Aiming to create a greener economy, the European Union has decided to reduce the consumption footprint in the region and double its circular material use rate in the coming decade. The initiative is part of the Circular Economy Action Plan adopted by the European Commission (EC) early last week.
Calling it Europe’s new agenda for sustainable growth, the action plan envisages steps for increasing the average life cycle of products, strengthening competitiveness while protecting the environment, and enacting new consumer rights.
Under the new initiative, the Commission aims to propose a legislation on Sustainable Product Policy to ensure that products sold in the EU market are designed to last longer, are easier to reuse, repair and recycle, and incorporate as much as possible recycled material instead of primary raw material.
The new legislation will also impose restrictions on single-use products and help tackle premature obsolescence by banning destruction of unsold durable goods.
Commenting on the initiative European Green Deal Executive Vice-President Frans Timmermans pointed out that the European economy at present was mostly linear, with only 12% of secondary materials and resources being brought back into the economy.
“To achieve climate-neutrality by 2050, to preserve our natural environment, and to strengthen our economic competitiveness, requires a fully circular economy. Today, many products break down too easily, cannot be reused, repaired or recycled, or are made for single use only. There is a huge potential to be exploited both for businesses and consumers. With the new plan we launch action to transform the way products are made and empower consumers to make sustainable choices for their own benefit and that of the environment,” he stated.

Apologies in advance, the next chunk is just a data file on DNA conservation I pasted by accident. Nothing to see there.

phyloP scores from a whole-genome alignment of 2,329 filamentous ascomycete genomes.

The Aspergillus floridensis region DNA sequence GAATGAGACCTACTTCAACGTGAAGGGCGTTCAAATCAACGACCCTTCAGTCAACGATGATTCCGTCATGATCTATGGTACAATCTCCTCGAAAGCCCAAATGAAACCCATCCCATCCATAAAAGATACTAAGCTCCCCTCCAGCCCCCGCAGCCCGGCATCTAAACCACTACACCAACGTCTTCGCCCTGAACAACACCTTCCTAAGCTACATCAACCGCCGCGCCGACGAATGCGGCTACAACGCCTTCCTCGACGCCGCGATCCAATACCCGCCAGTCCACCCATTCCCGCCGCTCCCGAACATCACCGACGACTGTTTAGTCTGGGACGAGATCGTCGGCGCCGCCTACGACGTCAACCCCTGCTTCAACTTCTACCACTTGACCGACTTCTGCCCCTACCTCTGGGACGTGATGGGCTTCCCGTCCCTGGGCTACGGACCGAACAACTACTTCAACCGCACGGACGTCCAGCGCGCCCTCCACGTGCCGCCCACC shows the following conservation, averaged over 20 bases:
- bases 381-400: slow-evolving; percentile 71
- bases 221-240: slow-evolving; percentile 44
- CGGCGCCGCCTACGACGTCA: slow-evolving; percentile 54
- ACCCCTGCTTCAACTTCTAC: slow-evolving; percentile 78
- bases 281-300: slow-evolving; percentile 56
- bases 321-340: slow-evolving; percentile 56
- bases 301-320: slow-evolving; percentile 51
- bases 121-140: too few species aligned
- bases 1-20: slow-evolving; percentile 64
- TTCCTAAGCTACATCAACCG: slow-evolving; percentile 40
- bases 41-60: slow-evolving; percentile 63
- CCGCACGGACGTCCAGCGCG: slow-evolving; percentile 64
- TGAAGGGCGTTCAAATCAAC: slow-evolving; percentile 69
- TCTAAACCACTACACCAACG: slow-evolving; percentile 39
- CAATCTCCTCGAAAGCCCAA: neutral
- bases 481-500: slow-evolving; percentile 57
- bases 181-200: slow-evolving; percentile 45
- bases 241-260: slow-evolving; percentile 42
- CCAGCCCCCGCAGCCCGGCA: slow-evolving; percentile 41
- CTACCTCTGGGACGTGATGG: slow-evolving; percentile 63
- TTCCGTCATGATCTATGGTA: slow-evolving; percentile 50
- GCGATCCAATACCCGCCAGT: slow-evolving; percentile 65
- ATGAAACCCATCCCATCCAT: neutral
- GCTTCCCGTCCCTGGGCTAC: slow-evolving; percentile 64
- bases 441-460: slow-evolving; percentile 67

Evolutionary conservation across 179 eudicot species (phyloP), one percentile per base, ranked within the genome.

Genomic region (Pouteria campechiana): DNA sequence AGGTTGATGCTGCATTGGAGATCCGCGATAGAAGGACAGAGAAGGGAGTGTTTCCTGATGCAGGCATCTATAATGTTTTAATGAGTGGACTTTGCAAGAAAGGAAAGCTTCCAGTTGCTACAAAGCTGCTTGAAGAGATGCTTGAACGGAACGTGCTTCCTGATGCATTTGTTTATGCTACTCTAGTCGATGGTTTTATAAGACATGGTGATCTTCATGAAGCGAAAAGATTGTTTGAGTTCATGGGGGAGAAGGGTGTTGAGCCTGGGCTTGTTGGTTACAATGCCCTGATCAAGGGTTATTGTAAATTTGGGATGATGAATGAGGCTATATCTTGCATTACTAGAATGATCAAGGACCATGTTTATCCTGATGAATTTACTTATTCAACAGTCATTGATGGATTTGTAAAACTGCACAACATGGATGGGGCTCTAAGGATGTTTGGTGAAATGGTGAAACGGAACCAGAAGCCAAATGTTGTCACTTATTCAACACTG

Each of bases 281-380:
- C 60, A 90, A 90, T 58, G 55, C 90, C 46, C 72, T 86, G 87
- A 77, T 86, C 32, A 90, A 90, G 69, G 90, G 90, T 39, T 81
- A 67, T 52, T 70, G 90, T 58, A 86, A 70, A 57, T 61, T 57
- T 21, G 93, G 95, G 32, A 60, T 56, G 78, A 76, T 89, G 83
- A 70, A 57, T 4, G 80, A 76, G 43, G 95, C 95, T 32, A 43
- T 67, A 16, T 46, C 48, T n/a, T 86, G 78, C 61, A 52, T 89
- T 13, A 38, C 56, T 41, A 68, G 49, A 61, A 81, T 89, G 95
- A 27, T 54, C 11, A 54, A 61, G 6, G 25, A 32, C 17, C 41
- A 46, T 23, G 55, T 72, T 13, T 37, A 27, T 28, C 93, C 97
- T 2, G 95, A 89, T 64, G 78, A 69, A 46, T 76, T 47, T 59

The Action Plan, which is part of EU’s Industrial Strategy, also aims to ensure that consumers have access to reliable information on issues such as the reparability and durability of products to help them make environmentally sustainable choices and provide them benefit of a true “Right to Repair.”
According to the FAQ shared on the EC website, the new Action Plan announces initiatives from design and manufacturing to consumption, repair, reuse, recycling, and bringing resources back into the economy, and is at the core of the European Green Deal, the EU roadmap towards climate-neutrality.
Commissioner for the Environment, Oceans and Fisheries Virginijus Sinkevičius said: “We only have one Planet Earth, and yet by 2050 we will be consuming as if we had three. The new Plan will make circularity the mainstream in our lives and speed up the green transition of our economy. We offer decisive action to change the top of the sustainability chain – product design. Future-oriented actions will create business and job opportunities, give new rights to European consumers, harness innovation and digitalization and, just like nature, make sure that nothing is wasted.”
“Half of total greenhouse gas emissions come from resource extraction and processing. It is not possible to achieve the climate-neutrality target by 2050 without transitioning to a fully circular economy,” the Commission stated, adding that by applying ambitious circular economy measures, Europe can increase EU’s GDP by an additional 0.5% by 2030 and create over 700,000 new jobs.